Disable TCP timestamps on Linux

updated:  09/2018

2018-09-06 11_28_54-Selection_001b.png

Ref: https://www.exploresecurity.com/testing-for-tcp-ip-timestamps/

 

It is possible to estimate the current uptime of a Linux machine remotely. It's preferable to disable TCP timestamps on your systems. The less information attackers can get, the better of you are.

Sysctl

To dynamically disable TCPtime stamping,run the following command:

root@thunderchicken:~# echo 0 > /proc/sys/net/ipv4/tcp_timestamps

To make that change permanent though, you need to add the following line to /etc/sysctl.conf:

net.ipv4.tcp_timestamps = 0

IPTables

To be on the safe side, add the following 2 lines to your firewall script:

iptables -A INPUT -p icmp --icmp-type timestamp-request -j DROP

iptables -A OUTPUT -p icmp --icmp-type timestamp-reply -j DROP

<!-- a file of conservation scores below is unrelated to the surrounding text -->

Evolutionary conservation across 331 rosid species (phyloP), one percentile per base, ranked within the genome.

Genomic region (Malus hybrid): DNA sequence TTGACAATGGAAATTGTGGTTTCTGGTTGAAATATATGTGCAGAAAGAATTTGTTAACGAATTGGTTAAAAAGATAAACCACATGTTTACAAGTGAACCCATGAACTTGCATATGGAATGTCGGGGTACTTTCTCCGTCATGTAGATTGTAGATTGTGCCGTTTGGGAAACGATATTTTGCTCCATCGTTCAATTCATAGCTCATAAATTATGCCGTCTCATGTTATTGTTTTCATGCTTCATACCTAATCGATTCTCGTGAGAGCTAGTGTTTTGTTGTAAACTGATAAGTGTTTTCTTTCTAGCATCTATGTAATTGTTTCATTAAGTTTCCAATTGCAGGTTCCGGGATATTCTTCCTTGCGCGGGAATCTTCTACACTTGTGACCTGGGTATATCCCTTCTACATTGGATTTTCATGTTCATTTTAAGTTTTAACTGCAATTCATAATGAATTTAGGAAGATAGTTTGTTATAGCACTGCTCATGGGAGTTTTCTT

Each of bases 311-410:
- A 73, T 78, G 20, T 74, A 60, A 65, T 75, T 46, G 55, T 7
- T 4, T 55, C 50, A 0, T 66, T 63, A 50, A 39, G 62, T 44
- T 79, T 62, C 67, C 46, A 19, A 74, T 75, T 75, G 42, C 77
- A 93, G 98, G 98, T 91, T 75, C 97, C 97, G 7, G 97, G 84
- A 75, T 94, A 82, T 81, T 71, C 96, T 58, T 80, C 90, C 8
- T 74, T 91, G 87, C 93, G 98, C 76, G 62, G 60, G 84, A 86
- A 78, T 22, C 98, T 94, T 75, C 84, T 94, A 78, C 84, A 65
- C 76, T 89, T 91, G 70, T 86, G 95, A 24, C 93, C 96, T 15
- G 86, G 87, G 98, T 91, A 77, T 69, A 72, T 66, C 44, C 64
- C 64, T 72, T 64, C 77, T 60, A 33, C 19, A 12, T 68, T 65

Simple real time script to audit your systems:

#!/bin/bash
subject="PCI-TEST 251"
FILEOUT=/tmp/251.out
hostname=`hostname | sed -e 's/\..*$//'`
mailto="technik@somedomain.de"
/bin/rm -if $FILEOUT
echo " Rescan audit Ref: 2.51 - Responding to TCP timestamp queries. " >> $FILEOUT
echo " Using such duration requests, the so-called "uptime" of a system can be determined. A high "Uptime" allows conclu
sions on not installed kernel patches, as each kernel update is accompanied by a restart of the system and thus a reset
of Uptime. "  >> $FILEOUT
while read line; do
    echo $line    >> $FILEOUT
        LL=`echo $line | cut -d":" -f1`
        NN=`echo $line | cut -d":" -f2`
                hping3 $LL  --tcp-timestamp -c 5 -S -p $NN      >> $FILEOUT  2>&1
    echo "-----------------------------------------------------------------------------------------" >> $FILEOUT
done < 251.txt